Apple has expanded its self-service repair program to include a new slate of desktop Macs, as spotted by Six Colors. This move has increased the number of people who can get hands-on and fix their Apple computers at home using official components and manuals. Previously, only a few MacBooks qualified for the program.
Devices newly introduced to the program include the M1 iMac, M1 Mac mini, Mac Studio and Studio Display. Owners of these Macs and displays will now have access to official parts and manuals to help them fix their products without going to an Apple Store or third-party repair shop.
The news follows a similar announcement from Apple in August 2022, when the company revealed that MacBooks powered by the “M1 chip family” would qualify for the repair program. It included the 14-inch and 16-inch MacBook Pros with M1 Pro or M1 Max chips, but not the older Intel MacBooks, nor those containing the M2 chips.
Apple’s self-service repair program launched in April 2022 and marked a significant shift in Apple’s long-standing self-repair position. For years, the company has irked Right to Repair activists by refusing to allow consumers to repair their own devices.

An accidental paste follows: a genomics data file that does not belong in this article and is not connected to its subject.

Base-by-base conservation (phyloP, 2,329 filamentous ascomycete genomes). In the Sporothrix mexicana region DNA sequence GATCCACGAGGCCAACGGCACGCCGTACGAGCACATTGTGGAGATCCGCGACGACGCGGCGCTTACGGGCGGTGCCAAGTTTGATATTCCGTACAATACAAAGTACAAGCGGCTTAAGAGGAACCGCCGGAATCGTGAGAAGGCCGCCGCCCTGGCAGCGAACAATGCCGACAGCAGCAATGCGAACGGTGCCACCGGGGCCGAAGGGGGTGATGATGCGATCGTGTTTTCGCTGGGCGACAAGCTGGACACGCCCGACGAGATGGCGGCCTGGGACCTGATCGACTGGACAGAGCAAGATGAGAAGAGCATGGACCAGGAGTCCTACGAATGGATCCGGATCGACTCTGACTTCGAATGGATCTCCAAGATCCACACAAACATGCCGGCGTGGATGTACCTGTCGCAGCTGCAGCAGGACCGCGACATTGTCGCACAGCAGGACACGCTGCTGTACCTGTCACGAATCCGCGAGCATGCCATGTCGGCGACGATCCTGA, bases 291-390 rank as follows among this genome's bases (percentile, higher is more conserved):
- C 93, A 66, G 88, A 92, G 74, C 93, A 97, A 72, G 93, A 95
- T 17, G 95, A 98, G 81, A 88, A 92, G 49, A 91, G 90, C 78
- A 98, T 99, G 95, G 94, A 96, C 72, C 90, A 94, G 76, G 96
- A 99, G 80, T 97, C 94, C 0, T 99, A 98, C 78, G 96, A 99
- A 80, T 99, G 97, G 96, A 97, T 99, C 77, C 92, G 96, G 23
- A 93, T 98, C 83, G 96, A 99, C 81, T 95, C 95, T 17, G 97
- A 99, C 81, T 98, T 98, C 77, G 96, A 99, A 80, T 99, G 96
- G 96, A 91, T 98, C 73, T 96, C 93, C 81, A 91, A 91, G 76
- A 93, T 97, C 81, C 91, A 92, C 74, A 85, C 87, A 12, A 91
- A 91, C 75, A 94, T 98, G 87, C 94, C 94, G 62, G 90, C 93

Recently, however, Apple has changed course, not only by creating its own self-service repair program, but also by making it easier to open and repair its devices. The iPhone 14, for example, received a 7/10 repairability rating from tech experts iFixit, the highest score an iPhone has received in years.
At the moment, the Mac portion of the self-service program is only available in the U.S. Beginning in December 2022, Apple expanded its iPhone repair program to Europe, including Belgium, France, Germany, Italy, Poland, Spain, Sweden, and the United Kingdom. However, users in these countries will have to wait a little longer to be able to get their Macs repaired.
Whether this latest move will allay the concerns of the right-to-repair movement is unclear, and the self-service program as a whole has received mixed reviews. Advocacy groups, including iFixit and the US Public Interest Research Group, have said they are “cautiously optimistic” about the program, but have criticized Apple’s tight control over the process and customers must overcome them.